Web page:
No matter what you do, if you make stretching a normal part of you daily routine your spine will thank you for it.

YOGA - One of the best ways to prevent back problems. - And keep in great shape too.

Do you suffer from headaches? - Let me know. If I can, I'll give you some advice. And please let me know what you think of my Lens either way.

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    • clouda9 lm profile image

      clouda9 lm 4 years ago

      I get occasional headaches and will make sure to refer back to this expert article. Thanks!

    • profile image

      Bobski606 4 years ago

      I suffer from headaches and migraines quite frequently. I must admit they have been getting worse since I stopped going to my chiropractor. I'll be booking an appointment and back into the routine again.

    • Scarlettohairy profile image

      Peggy Hazelwood 4 years ago from Desert Southwest, U.S.A.

      Only sometimes and thankfully they don't last long. Thanks for the tips!

    • LynetteBell profile image

      LynetteBell 4 years ago from Christchurch, New Zealand

      Thanks for the tips

    • profile image

      anonymous 5 years ago

      Very good advice. So glad to find this! I suffer from the loss of the curve in my neck and suffer tension headaches on a daily basis. I can't wait to try the water bottle and towel method :o)

      I recently started seeing a Chiropractor for the first time and am starting to go in on a weekly basis for adjustments. Is this necessary for my situation? Or is it possible to restore the curve on my own with exercises and the rolled towel? I just don't want to have to rely on his adjustments every week to feel better...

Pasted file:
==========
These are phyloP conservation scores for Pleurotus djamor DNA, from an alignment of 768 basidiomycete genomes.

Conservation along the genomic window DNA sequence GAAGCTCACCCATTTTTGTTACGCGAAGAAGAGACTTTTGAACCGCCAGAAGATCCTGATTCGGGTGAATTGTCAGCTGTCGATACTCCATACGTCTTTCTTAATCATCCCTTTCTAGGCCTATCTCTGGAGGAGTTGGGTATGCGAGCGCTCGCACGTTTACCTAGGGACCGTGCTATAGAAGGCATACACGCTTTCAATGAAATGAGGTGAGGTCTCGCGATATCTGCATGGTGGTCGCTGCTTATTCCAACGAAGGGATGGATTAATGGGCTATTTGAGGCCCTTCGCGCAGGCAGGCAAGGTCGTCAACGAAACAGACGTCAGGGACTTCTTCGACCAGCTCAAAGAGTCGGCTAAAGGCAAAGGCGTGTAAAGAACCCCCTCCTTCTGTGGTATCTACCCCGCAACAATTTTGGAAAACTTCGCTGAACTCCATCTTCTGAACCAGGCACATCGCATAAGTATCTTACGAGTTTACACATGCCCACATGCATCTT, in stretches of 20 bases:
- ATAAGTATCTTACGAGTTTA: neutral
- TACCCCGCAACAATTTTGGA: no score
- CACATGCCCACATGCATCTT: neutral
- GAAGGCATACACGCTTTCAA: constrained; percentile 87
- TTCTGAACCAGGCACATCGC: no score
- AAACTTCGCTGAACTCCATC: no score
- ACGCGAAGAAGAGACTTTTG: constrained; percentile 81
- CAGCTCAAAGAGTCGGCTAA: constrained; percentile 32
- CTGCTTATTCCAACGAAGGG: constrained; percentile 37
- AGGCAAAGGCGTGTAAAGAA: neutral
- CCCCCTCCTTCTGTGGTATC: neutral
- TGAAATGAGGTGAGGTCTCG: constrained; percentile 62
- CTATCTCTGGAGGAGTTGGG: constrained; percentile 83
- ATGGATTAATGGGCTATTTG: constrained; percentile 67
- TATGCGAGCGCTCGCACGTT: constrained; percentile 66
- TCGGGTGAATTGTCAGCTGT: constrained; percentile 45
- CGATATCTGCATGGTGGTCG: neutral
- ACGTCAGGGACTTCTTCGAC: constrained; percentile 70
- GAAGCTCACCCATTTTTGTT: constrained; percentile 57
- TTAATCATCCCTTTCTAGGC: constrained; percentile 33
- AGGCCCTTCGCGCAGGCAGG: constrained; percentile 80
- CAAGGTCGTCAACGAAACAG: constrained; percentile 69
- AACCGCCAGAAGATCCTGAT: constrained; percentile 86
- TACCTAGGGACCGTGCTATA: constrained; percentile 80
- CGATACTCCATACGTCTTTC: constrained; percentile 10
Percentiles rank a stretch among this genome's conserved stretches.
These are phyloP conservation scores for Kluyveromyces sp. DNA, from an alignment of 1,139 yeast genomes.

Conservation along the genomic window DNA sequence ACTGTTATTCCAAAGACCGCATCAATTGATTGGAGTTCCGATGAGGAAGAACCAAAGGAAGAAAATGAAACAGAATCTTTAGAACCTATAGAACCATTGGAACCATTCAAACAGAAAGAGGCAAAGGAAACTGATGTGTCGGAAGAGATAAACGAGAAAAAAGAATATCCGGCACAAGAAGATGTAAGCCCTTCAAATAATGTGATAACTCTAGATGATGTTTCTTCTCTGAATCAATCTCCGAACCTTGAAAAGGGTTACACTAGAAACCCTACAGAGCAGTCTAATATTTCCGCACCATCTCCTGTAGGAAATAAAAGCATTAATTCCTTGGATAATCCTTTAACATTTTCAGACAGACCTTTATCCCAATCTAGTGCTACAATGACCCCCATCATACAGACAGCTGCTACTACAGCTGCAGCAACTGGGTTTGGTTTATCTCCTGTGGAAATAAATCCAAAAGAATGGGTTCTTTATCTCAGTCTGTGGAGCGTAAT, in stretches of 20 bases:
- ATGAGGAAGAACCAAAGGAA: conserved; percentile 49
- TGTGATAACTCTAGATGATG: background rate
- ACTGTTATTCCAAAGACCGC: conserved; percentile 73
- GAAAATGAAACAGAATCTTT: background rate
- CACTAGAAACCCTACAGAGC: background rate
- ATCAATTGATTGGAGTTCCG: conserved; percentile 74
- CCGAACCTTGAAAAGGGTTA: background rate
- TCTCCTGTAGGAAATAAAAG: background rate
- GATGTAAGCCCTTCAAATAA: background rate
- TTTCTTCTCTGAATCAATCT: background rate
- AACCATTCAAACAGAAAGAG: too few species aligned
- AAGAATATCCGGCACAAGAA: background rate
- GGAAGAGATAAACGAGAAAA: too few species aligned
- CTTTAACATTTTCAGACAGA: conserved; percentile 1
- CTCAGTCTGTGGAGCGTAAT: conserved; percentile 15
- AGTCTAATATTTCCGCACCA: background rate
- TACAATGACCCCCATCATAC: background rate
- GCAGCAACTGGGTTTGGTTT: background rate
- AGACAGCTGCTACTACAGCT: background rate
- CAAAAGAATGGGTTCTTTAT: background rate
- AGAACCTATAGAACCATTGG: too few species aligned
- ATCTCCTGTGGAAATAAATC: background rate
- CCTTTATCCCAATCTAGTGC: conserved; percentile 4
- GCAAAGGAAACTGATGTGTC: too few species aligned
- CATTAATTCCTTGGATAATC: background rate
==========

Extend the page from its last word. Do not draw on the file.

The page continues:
Also, about how long will it take to restore the curve, and will restoring the curve relieve my headaches forever as long as I take care of my neck from there on out? Sorry for all the questions, but I appreciate any additional info you could provide! :o)

    • profile image

      restandrelaxbodywork 5 years ago

      Very much informative and useful lens. Thanks for sharing

    • beaworkathomemom profile image

      beaworkathomemom 5 years ago

      After reading all these lens seems that my headache vanished. Thank you for great lens

    • profile image

      MobileAppMan 5 years ago

      @delia-delia: Go see your local Chiropractor my dear. A good adjustment (or 3) can do wonders! Thanks for stopping by too.

    • delia-delia profile image

      Delia 5 years ago

      Oh boy do I need this advice! seems like my whole intermediate family has screwed up backs....

    • PastorCher profile image

      Pastor Cher 5 years ago from United States

      Good tips, thank you. My sister and brother-in-law are both "back" doctors as you were. It's tough on the body they say, so I can relate to why you may have wanted to change fields. But that's ok, we can learn from your experiences.

    A 'hands on' approach to health.
    A 'hands on' approach to health.

    Get an adjustment on a regular basis.